Archives for August, 2011

The truth about health, safety and environmental regulations

In a week that House Majority Leader Eric Cantor (R-VA) rallied his Members with a plan to repeal “job-destroying regulations,” the Center for Progressive Reform (CPR) provides strong evidence to debunk the House Republican’s rhetoric. In “Saving Lives, Preserving the Environment, Growing the Economy: The Truth about Regulation,” CPR scholars provide concrete examples of profound…

by Elizabeth Grossman On Sunday August 21, a cleaning process designed to make tomatoes safe for customers eating marinara sauce, pizza topping, and canned tomatoes resulted in a release of chlorine dioxide gas that sent 43 workers at the Pacific Coast Producers plant in Woodland, California to area hospitals. According to Pacific Coast Producers vice…

Hurricane Irene wasn’t nearly as bad as it could’ve been. The consensus here in DC seems to be “nowhere near as bad as Isabel” (which hit the Mid-Atlantic in 2003), and many of the New Yorkers who ignored Mayor Bloomberg’s orders to evacuate are probably feeling smug. Nonetheless, millions of people have lost power, and…

OSHA news releases rarely name company’s work comp carrier

When OSHA proposed penalties in January 2011 totaling nearly $1.4 million against two Illinois grain handling companies, I noticed the agency’s news release mentioned the employers’ workers compensation insurance carrier. It was the first time that I’d see this in an OSHA news release, and I wondered if it was the start of something new.…

The costs of lead poisoning

Deborah Blum at Speakeasy Science has put up a terrific two-part post about the early history of leaded gasoline, which bears much of the blame for lead poisoning in workers and the general population. (Paint containing lead is the other main culprit.) Blum’s “At the Door of the Loony Gas Building” and “Of Dead Bodies…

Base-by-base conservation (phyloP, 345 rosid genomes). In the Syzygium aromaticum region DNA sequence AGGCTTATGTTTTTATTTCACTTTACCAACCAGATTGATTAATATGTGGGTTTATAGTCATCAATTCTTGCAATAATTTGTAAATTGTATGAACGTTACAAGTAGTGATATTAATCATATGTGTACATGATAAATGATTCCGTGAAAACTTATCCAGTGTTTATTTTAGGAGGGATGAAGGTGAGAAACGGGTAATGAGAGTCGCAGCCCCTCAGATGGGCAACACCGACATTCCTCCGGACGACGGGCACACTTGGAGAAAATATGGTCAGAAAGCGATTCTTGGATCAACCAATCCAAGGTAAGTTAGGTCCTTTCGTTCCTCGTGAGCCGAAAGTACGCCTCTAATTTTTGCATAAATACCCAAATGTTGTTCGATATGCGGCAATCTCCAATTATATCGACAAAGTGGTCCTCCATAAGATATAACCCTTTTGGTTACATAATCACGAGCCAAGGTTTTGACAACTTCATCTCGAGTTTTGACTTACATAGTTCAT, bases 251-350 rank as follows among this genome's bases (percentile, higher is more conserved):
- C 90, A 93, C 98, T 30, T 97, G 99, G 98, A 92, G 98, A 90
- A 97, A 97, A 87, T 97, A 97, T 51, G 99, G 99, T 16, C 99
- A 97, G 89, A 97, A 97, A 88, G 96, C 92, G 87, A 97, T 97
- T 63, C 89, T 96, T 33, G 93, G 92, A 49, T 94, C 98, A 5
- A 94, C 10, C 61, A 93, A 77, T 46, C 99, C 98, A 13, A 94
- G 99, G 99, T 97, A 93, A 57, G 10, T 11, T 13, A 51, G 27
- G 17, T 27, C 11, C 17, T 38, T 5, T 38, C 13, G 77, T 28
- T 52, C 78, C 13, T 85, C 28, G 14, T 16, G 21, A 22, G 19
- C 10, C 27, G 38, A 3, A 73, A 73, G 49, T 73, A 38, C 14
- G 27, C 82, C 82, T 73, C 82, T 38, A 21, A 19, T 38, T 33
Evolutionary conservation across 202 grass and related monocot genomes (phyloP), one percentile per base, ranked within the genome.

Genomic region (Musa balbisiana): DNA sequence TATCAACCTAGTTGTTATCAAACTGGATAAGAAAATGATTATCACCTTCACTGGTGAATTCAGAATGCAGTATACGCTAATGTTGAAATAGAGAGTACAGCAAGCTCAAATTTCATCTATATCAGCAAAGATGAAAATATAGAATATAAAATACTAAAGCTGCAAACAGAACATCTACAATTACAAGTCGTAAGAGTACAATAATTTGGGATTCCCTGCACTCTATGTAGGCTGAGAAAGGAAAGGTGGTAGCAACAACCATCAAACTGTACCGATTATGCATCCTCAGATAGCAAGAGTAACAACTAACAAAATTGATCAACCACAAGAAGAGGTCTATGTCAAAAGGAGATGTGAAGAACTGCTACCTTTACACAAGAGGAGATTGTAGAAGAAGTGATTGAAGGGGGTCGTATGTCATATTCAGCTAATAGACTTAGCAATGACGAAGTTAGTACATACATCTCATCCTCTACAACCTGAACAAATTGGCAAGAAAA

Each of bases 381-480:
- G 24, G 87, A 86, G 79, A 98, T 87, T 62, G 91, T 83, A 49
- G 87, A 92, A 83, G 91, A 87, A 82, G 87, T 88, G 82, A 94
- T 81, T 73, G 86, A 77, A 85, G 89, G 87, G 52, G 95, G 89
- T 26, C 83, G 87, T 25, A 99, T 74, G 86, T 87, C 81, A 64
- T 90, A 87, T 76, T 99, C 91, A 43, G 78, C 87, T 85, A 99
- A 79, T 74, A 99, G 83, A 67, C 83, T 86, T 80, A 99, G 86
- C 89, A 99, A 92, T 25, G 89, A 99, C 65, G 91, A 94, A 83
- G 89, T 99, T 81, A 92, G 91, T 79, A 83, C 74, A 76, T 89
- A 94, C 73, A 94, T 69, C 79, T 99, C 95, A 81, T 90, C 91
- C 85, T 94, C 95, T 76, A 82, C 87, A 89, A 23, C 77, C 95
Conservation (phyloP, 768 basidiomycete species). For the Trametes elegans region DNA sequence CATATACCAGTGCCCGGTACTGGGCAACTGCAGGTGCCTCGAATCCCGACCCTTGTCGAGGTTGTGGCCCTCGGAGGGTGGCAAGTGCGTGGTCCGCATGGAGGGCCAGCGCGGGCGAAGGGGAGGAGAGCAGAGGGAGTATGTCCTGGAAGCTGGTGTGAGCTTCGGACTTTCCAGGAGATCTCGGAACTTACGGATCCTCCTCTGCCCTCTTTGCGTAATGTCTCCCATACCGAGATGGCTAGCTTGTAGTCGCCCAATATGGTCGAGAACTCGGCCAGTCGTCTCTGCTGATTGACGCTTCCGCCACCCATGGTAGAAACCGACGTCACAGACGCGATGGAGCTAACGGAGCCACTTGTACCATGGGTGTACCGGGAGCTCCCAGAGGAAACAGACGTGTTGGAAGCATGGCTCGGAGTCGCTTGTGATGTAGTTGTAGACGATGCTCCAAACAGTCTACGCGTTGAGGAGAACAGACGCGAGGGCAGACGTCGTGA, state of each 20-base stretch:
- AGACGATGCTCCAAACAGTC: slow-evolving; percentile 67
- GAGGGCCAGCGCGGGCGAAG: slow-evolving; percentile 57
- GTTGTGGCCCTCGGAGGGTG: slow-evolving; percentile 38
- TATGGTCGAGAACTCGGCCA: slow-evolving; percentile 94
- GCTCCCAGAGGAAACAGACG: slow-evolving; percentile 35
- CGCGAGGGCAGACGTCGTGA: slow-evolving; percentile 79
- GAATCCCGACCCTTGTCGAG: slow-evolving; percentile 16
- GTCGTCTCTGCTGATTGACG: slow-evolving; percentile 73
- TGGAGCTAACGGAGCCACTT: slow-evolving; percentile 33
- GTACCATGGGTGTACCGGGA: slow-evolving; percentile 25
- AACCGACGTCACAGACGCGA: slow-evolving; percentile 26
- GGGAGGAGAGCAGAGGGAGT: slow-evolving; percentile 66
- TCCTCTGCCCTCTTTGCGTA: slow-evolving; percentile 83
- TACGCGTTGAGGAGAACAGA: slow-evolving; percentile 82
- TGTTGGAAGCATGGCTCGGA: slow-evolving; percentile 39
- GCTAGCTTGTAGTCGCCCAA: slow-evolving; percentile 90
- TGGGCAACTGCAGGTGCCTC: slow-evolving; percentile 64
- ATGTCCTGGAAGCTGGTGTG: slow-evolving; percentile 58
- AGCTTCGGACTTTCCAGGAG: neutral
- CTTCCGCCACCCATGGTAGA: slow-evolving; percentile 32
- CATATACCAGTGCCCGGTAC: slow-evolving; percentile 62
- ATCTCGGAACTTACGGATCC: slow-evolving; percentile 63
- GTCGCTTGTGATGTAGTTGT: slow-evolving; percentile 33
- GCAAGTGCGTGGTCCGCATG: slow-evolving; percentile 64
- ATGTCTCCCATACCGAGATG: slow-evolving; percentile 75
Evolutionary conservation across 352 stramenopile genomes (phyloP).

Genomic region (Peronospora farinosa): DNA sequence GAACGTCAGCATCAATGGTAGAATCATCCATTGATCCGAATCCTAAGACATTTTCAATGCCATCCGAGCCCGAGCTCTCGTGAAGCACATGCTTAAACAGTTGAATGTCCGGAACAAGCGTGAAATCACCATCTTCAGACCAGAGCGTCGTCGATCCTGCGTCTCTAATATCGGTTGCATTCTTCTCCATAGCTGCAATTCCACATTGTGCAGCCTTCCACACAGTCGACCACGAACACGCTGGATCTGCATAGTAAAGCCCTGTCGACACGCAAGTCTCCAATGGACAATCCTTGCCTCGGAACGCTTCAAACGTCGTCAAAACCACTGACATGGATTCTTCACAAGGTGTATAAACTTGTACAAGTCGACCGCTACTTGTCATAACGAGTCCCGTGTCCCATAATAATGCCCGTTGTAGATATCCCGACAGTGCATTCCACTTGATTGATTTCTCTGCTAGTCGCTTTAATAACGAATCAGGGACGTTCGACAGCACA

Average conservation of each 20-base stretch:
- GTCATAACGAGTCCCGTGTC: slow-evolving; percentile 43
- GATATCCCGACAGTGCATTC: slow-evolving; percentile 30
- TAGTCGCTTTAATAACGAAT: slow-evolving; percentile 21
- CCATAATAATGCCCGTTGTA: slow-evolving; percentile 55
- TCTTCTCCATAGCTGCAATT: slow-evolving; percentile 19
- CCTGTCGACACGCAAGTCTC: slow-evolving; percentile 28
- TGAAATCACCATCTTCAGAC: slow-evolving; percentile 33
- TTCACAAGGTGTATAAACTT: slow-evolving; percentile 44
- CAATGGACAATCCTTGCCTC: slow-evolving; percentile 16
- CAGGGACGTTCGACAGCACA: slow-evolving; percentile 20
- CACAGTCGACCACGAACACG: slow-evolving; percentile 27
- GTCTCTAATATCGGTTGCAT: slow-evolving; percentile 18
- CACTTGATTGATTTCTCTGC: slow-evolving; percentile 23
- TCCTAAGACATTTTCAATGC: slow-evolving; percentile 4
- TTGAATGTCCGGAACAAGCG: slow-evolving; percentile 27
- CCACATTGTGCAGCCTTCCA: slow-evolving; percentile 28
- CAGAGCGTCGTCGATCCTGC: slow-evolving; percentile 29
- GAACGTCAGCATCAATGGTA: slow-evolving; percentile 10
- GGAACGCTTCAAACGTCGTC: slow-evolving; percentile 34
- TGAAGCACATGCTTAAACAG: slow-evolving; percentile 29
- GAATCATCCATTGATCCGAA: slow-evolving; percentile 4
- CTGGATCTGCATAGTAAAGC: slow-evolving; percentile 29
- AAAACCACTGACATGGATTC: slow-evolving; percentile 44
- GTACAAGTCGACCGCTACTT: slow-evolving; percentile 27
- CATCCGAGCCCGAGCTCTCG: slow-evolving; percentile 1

I felt a sense of déjà vu Tuesday morning when I heard NPR’s Nell Greenfieldboyce reporting on Senator Tom Coburn’s attacks on National Science Foundation-funded research. I realized that the same thing happened last August, and I wrote about it in a post called “Scoring Political Points by Misunderstanding Science.” Last year, the report mocked…

Worker safety rulemaking 101, Part 2

The process of putting a new federal regulation in place to protect individuals from serious hazards at work often takes five or more years. Part 1 of “Worker safety rulemaking” described the steps leading up to OSHA proposing a new rule, to the point where the agency’s chief decides whether to send the draft proposed…

Pseudonyms and public health

As those of you who read other ScienceBlogs are probably already aware, the ScienceBlogs overlords have decided that all bloggers on this network must blog under their own names — no more pseudonyms. I don’t understand or agree with this policy. Some of my favorite ScienceBlogs are written by authors using pseudonyms, and the quality…

By Kim Krisberg Public health director Kerran Vigroux sounds almost matter-of-fact when she talks about having to shut down her department’s screening services for sexually transmitted diseases. As she talks about the prevention and education opportunities that packed up and left along with the testing services, there’s that familiar, barely audible public health tone to…

What new rule did OSHA issue this month? Worker safety rulemaking 101, Part 1

I recently heard an individual who works on Capitol Hill describe the kinds of questions he receives from congressional offices. One that made me laugh out loud was: “What new regulations did OSHA issue this month?” This month? Entire years go by without a single new worker safety regulation, and those that are issued typically…